Like most places, the craft beer scene in Thailand has been dominated by men, but that’s changing with a growing number of women not just drinking the stuff but brewing up some good ones of their own.
Billed as “Thailand’s first all-female brewers,” Ther (“she” in Thai) is a brewing project five Thai women founded to share their devotion to making beer. Its most popular product, Mojito Cider, recently won an award at the Asia Beer Championship.
Inspired by a traditional Cuban highball, the drink is a refreshing, easy-to-drink blend of apples with a hint of fresh mint and lime juice – and has recently become a common sight on shelves at many Bangkok bars and restaurants, even supermarkets.
“Part science, part art, craft beer does not discriminate between races, languages, classes nor genders,” cofounder Vorakorn “Phearry” Bhatravijraj said Monday.
Six years ago, Phearry enrolled in a beer brewing class with Wichit Saiklao, a military colonel-turned-pioneer of Thai craft beer, on Koh Kret, a small river island north of Bangkok. Soon after, she met other women – Panida “M” Rattanuprakarn, Supawan “Tak” Kaewprakob, Natsine “Taem” Jumnongsirisak, and Surasa “Ja” Boonta – who were also there to learn how to brew their first batches.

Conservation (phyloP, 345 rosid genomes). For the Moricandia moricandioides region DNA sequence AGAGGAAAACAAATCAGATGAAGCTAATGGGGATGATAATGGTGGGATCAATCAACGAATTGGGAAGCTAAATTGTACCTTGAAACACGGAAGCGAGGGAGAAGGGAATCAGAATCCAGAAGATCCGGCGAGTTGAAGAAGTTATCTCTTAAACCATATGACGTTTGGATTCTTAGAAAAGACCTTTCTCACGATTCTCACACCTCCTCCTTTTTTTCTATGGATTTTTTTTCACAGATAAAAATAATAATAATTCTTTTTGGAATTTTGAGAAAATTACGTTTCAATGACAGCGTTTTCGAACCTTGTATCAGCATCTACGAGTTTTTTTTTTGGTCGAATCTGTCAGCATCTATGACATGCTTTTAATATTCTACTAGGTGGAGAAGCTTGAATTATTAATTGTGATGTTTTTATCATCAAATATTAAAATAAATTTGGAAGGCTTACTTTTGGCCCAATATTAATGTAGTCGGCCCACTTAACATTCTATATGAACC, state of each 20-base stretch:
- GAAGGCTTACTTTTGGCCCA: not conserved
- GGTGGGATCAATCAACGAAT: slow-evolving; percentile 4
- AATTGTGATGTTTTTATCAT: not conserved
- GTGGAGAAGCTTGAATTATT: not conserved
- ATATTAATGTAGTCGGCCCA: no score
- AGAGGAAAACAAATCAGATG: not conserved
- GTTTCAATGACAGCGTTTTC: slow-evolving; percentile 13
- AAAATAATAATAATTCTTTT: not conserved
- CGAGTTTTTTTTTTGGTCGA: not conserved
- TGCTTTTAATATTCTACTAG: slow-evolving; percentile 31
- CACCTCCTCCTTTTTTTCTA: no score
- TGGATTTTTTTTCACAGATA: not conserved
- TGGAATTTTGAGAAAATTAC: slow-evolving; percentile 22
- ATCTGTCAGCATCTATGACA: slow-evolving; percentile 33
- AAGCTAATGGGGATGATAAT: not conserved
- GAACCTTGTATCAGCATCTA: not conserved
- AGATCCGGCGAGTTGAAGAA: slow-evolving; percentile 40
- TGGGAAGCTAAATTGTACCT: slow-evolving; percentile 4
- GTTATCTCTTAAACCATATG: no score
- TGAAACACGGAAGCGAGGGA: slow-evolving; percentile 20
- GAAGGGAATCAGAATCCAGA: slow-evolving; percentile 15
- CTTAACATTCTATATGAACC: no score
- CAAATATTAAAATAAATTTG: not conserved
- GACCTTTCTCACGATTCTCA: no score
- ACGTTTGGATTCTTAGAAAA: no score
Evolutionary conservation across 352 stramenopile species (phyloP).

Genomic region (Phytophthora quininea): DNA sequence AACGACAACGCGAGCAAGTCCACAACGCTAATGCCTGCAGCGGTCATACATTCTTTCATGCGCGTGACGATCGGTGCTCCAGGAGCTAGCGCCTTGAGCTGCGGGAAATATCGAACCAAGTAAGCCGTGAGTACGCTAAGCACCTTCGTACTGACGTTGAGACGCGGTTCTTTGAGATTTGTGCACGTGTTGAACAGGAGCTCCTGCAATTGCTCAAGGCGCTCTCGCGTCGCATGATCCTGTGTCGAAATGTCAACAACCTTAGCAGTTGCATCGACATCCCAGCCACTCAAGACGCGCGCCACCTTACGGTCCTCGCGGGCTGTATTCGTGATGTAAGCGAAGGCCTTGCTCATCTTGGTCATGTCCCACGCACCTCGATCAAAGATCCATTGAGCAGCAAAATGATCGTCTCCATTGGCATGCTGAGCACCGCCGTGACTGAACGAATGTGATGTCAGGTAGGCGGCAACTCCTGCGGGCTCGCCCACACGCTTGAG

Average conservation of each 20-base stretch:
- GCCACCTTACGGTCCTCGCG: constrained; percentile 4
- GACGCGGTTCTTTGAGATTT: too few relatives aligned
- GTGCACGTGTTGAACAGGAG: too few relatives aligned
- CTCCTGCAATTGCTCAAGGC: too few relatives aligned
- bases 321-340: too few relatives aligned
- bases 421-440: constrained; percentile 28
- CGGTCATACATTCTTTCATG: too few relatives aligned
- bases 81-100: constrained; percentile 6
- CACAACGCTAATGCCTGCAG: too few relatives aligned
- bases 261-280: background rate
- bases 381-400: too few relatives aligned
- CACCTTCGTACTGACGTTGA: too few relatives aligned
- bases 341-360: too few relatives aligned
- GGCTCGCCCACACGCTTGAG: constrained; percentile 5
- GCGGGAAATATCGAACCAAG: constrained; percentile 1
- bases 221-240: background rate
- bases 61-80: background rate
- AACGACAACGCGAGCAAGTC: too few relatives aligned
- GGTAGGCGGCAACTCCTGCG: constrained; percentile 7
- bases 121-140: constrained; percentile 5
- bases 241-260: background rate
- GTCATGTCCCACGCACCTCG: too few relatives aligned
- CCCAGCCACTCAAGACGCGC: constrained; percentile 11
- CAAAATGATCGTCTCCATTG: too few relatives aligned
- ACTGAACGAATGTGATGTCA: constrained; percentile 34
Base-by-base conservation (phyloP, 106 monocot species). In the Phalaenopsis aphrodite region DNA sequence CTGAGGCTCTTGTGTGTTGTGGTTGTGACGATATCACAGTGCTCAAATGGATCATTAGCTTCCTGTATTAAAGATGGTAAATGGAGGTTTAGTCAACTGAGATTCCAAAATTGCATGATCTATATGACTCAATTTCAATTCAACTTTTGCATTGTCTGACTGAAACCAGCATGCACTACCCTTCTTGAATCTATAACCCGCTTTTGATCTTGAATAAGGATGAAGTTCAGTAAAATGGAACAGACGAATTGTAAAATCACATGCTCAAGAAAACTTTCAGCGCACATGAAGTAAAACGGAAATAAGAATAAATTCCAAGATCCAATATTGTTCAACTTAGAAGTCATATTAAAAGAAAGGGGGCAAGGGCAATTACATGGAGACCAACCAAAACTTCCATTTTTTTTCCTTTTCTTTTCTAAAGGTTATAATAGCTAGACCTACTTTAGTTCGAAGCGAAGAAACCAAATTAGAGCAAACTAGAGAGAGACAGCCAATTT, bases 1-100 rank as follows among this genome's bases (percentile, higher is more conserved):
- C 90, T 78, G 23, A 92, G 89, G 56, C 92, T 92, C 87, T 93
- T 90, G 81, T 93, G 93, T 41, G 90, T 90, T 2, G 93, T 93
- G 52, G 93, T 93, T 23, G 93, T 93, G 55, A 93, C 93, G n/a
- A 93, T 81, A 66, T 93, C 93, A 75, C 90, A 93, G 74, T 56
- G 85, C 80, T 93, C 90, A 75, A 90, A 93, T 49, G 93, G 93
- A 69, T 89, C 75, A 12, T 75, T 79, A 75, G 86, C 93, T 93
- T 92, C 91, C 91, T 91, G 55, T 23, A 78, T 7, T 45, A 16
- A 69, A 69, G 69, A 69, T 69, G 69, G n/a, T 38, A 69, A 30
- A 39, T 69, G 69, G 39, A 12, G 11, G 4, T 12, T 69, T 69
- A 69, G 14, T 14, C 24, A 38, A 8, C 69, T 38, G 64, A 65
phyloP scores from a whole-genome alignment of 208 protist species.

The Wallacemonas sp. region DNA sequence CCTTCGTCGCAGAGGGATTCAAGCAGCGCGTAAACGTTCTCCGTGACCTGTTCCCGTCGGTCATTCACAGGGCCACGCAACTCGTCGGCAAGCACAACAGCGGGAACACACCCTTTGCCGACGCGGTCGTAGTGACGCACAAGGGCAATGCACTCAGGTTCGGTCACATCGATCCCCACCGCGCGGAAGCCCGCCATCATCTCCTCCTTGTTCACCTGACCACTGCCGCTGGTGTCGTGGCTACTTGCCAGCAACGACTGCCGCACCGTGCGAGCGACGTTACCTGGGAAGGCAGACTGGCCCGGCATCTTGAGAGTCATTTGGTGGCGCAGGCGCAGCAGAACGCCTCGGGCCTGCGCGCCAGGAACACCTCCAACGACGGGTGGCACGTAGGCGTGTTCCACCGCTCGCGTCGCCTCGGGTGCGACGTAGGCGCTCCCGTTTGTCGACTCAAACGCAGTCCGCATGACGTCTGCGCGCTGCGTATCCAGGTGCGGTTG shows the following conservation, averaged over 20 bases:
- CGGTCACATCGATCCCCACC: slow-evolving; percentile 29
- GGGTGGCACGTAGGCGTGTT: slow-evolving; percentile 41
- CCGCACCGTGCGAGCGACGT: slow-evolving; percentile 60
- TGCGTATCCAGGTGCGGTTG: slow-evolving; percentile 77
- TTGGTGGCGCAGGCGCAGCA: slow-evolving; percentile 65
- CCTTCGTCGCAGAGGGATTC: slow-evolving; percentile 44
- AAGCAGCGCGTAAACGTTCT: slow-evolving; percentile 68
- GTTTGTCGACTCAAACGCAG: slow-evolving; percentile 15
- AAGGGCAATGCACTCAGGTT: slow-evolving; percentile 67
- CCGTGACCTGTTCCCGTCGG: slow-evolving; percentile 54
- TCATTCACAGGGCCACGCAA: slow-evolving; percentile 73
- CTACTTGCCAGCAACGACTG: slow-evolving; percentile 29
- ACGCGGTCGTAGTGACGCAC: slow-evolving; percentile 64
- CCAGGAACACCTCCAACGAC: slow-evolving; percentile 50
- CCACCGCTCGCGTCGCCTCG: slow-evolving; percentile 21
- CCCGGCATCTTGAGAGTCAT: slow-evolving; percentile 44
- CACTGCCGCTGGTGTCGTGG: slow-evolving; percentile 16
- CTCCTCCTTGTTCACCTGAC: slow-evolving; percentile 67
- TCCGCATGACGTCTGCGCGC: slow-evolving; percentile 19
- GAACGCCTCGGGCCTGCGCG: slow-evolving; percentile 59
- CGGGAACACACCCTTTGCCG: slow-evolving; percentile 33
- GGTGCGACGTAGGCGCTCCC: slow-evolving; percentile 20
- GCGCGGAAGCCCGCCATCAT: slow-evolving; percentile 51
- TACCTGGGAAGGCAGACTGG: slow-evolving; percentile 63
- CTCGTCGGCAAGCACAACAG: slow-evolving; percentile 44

“Back then, there were even fewer women who brewed beer. That’s how all of us became so close to each other so quickly,” M said.
After an overwhelming response to two events called Ladies Tap, where the five women sold their beers, they came up with the idea of experimenting and brewing products together under one brand.
That’s how Ther was born. Ther means her in Thai, while the name in English is meant to evoke “T”for Thailand and English pronoun “her.”
“Ther is a beer brand that made by women, but can be enjoyed by all tastebuds – men and women alike,” said Tak, another cofounder.
“To me, Ther means being bold,” Phearry said. “We’re women who … want to make beers that are different from others while in the same time reflect our playfulness and vivacity.”
Hops ‘n hurdles
But brewing legally in the kingdom is not easy for small players.
Under the 2008 Alcoholic Beverage Control Act and outdated 1950 Liquor Act, brewers must have a registered capital of THB10 million and have the “capacity” to produce at least 100,000 liters per year. Basically, one must be one of the few major corporate brewers controlling the market.
The laws, which protect their monopolies and prevent small-scale entrepreneurs from shining, mean most brewers find a way around: brew overseas and import their beer back as a foreign product, which means paying high duties which inflate the sticker price.